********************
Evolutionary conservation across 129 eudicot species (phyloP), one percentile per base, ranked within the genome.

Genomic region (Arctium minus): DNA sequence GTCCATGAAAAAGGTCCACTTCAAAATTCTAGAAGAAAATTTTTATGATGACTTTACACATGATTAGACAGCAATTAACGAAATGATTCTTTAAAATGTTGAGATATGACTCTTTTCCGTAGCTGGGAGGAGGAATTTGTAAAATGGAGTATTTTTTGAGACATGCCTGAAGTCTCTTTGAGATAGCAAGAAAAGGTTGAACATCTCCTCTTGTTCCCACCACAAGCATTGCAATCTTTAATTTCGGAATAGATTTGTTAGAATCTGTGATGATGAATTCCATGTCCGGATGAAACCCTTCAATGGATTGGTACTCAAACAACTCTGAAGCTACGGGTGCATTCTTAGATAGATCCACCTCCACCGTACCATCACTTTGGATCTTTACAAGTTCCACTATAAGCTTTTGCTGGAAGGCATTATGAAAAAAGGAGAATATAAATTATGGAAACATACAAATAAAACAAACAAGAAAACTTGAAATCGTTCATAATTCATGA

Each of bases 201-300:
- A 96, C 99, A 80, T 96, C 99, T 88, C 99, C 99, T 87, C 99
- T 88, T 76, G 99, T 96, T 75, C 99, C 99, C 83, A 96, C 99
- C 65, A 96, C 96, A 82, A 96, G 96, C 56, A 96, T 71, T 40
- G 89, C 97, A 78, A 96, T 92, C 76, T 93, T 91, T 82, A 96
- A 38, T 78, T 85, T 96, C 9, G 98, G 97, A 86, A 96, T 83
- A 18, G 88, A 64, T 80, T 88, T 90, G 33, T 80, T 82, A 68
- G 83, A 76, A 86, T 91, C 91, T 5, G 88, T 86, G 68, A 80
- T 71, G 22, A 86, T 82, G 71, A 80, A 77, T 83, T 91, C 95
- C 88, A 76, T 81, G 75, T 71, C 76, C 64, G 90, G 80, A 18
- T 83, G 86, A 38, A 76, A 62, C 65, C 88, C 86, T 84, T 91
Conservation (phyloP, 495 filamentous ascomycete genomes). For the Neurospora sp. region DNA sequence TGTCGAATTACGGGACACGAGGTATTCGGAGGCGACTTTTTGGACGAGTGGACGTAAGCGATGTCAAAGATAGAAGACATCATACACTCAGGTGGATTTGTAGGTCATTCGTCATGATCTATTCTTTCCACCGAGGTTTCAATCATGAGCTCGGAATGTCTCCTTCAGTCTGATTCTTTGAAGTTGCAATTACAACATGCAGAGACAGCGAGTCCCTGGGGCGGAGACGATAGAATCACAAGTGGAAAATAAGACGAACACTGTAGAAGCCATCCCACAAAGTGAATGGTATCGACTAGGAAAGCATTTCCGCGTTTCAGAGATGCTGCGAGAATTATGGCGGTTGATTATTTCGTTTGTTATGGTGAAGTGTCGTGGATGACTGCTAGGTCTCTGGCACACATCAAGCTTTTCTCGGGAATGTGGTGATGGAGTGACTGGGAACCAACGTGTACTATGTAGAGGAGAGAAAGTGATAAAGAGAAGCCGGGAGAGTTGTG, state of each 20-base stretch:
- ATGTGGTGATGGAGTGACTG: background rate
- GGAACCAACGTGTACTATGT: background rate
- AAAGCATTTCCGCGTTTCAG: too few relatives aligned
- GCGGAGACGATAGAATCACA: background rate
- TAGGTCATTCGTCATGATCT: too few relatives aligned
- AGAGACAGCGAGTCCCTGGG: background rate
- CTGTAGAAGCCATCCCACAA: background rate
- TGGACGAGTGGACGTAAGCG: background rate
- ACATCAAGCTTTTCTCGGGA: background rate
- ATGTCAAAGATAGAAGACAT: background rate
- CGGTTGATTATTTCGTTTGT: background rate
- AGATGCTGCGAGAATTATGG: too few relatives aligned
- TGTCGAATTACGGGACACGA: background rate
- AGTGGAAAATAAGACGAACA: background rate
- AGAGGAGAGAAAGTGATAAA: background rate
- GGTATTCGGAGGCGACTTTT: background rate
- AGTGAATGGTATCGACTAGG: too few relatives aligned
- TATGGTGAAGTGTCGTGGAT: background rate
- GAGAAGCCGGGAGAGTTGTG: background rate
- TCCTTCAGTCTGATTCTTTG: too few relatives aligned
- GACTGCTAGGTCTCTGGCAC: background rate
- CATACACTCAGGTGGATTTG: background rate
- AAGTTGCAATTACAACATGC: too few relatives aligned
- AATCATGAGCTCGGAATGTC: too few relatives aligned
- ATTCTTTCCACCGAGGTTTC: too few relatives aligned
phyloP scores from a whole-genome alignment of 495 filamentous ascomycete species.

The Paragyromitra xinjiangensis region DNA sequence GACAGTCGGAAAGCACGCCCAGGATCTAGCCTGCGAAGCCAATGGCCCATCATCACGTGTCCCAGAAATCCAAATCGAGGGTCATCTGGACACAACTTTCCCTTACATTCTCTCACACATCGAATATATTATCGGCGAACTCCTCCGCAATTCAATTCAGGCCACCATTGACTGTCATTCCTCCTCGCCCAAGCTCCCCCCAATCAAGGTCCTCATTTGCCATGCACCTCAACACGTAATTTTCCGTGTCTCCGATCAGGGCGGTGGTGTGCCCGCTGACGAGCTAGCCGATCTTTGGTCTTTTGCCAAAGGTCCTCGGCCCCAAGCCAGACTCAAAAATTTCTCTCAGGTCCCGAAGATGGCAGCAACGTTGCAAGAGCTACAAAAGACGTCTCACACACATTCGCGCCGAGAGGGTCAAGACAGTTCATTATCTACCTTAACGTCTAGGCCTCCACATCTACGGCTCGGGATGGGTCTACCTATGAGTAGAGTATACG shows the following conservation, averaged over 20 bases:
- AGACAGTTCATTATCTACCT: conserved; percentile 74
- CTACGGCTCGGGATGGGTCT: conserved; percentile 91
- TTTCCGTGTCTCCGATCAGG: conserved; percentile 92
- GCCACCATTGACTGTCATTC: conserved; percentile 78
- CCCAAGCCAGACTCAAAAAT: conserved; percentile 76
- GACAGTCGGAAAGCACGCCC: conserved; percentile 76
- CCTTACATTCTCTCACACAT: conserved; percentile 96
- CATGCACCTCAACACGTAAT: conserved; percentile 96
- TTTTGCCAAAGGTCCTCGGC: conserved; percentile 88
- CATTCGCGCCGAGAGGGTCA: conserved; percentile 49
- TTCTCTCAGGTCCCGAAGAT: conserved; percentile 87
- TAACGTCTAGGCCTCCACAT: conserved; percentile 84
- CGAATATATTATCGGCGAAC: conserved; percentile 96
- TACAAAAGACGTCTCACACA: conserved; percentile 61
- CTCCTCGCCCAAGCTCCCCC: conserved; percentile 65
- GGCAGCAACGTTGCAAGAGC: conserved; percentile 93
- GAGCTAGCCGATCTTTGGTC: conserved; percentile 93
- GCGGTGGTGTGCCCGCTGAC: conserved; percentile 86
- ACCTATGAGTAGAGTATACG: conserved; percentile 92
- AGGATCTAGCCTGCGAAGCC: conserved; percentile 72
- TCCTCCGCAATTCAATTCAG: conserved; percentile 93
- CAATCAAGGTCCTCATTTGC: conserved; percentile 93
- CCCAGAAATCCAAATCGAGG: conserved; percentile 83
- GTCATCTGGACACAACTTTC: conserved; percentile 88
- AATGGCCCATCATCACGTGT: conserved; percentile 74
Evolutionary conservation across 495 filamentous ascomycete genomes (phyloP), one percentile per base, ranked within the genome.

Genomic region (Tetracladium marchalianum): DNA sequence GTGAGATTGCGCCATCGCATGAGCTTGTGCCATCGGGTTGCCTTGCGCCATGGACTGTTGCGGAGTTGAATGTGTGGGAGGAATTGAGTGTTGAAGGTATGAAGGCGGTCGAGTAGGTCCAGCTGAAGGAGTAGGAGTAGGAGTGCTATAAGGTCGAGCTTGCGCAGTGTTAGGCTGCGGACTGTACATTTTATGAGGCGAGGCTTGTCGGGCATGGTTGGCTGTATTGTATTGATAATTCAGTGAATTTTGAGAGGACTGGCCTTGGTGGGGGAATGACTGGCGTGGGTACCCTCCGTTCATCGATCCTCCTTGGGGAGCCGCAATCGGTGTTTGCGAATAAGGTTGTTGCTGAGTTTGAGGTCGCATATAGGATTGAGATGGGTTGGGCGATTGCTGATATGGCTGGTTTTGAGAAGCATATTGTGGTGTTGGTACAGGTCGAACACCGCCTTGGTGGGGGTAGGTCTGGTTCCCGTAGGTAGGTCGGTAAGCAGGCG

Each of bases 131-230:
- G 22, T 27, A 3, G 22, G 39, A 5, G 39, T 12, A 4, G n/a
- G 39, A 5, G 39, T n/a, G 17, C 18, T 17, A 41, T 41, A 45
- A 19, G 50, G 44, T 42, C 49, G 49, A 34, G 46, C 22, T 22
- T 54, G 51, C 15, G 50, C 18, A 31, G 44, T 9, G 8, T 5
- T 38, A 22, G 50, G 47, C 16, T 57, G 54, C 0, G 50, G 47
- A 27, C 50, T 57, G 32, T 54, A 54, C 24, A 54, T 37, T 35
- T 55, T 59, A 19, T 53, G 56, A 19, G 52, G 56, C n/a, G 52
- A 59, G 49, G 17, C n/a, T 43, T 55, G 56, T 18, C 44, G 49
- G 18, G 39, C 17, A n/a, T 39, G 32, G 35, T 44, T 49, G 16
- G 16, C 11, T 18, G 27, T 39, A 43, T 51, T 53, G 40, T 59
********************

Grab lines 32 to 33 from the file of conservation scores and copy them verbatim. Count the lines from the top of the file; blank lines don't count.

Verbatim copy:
- TATGGTGAAGTGTCGTGGAT: background rate
- GAGAAGCCGGGAGAGTTGTG: background rate